Tayatzin was a king of Tepanec city of Azcapotzalco in Mexico. He is also called Quetzalayatzin.

King of Azcapotzalco

Biography edit

He was born as a prince, the son of king Tezozomoc and queen Chalchiuhcozcatzin, who was Tezozomoc's main wife.

His half-siblings were kings Quaquapitzahuac and Maxtla and queen Xiuhcanahualtzin. He was an uncle of Tlacateotl and Emperor Chimalpopoca of Tenochtitlan.[1]

After his father's death, Tayatzin became a king of his city. Maxtla was a king of Coyoacán, but he seized power at Azcapotzalco, leaving the rulership of Coyoacán to his son Tecollotzin.[2]

Chimalpopoca allied with Tayatzin, and the two conspired to retake the throne. Friendly relations between Tenochtitlan and Azcapotzalco were thus replaced by insults and violent intrigue.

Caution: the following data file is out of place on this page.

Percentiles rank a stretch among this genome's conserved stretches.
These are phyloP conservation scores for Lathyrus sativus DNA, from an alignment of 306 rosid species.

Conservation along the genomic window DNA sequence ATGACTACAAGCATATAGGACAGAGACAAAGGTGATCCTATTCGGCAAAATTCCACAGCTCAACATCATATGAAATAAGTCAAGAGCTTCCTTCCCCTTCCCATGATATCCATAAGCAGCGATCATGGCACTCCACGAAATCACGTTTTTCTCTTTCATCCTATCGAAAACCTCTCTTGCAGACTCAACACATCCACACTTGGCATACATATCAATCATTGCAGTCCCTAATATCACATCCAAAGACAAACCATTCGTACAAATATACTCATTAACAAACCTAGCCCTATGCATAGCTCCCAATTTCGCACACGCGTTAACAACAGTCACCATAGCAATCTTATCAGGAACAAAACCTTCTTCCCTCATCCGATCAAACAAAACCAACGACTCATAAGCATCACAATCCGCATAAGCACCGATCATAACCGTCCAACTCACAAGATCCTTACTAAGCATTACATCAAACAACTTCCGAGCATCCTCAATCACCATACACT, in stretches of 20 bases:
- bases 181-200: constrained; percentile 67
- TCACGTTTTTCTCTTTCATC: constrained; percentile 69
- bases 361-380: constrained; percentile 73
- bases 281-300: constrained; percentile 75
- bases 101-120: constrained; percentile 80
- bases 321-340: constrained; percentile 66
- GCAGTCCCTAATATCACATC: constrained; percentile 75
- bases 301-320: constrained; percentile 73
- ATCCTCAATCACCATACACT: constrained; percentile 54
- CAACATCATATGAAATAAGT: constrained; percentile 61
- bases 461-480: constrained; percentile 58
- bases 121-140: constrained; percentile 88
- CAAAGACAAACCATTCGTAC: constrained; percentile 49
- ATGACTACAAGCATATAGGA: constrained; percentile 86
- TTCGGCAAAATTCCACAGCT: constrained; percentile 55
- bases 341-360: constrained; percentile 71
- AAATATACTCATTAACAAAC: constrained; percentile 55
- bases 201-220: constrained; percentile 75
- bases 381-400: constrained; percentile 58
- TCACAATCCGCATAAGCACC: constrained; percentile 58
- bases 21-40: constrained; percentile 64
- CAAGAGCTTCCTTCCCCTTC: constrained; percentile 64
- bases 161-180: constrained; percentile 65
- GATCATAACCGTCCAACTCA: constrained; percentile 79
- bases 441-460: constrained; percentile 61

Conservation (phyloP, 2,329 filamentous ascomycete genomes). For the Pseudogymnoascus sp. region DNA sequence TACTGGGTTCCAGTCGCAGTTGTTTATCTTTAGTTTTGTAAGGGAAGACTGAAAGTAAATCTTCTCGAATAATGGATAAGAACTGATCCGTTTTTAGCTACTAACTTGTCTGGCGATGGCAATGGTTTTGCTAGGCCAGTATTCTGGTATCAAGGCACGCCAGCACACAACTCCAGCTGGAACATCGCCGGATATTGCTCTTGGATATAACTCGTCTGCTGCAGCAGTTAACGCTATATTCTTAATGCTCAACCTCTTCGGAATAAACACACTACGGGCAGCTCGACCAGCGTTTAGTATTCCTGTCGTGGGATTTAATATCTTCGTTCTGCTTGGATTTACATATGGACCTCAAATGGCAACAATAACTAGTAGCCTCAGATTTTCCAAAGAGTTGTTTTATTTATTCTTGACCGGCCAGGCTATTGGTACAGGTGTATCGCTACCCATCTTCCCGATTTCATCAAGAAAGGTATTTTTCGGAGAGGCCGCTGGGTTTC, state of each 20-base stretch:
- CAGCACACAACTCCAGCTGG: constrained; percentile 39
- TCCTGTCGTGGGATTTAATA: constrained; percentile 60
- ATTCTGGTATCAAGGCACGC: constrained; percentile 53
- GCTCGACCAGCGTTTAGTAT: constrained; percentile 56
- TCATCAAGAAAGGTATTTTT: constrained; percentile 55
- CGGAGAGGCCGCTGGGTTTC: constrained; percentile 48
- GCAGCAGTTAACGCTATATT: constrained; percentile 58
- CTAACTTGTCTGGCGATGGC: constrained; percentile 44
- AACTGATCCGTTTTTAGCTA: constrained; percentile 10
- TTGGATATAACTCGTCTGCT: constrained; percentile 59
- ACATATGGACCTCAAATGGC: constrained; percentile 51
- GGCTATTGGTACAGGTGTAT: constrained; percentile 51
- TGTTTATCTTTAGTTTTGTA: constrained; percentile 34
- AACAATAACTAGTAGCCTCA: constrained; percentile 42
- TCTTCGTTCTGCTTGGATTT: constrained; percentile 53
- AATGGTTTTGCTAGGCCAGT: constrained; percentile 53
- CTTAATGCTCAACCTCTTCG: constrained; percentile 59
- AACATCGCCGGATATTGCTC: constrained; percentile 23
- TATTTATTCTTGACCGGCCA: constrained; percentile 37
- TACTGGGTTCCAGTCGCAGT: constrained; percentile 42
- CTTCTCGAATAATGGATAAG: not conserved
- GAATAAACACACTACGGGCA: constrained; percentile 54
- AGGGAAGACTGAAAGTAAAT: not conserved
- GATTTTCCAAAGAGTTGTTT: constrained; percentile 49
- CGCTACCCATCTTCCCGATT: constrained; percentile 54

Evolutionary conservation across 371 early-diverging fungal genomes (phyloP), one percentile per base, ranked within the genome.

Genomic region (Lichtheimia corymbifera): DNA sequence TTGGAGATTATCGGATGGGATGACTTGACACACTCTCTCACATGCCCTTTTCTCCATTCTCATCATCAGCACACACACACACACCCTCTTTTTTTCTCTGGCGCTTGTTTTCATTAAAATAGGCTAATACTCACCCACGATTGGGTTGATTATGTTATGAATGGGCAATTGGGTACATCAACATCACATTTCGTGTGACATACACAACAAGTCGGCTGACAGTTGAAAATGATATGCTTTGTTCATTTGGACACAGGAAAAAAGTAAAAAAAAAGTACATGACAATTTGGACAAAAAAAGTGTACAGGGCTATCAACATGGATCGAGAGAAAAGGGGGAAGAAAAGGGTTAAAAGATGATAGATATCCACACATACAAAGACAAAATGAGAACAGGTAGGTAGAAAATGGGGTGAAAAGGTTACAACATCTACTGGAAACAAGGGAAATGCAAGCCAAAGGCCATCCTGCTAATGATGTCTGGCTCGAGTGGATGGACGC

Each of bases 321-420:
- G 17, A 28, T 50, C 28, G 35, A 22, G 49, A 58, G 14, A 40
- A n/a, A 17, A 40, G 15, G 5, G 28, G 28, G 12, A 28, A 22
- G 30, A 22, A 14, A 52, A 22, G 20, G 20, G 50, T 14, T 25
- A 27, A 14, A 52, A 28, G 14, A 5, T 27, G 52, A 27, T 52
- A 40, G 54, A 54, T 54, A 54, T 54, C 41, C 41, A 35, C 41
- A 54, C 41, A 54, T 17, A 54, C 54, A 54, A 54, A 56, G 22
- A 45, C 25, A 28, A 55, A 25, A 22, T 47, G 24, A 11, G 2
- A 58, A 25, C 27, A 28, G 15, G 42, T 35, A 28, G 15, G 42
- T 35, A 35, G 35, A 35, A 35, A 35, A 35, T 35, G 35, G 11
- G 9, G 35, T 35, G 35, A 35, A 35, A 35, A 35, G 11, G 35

Tayatzin was killed, and Chimalpopoca decided to offer himself as a sacrifice at the altar of his father Huitzilíhuitl.

Notes edit

  1. ^ Chimalpahin Quauhtlehuanitzin, Domingo de San Antón Muñón (1997a) [c.1621]. Codex Chimalpahin, vol. 1: society and politics in Mexico Tenochtitlan, Tlatelolco, Texcoco, Culhuacan, and other Nahua altepetl in central Mexico; the Nahuatl and Spanish annals and accounts collected and recorded by don Domingo de San Antón Muñón Chimalpahin Quauhtlehuanitzin. Civilization of the American Indian series, no. 225. Arthur J.O. Anderson and Susan Schroeder (eds. and trans.), Susan Schroeder (general ed.), Wayne Ruwet (manuscript ed.). Norman: University of Oklahoma Press. ISBN 978-0-8061-2921-1. OCLC 36017075.
  2. ^ Chimalpahin (1997): pp. 128–129, 230–231.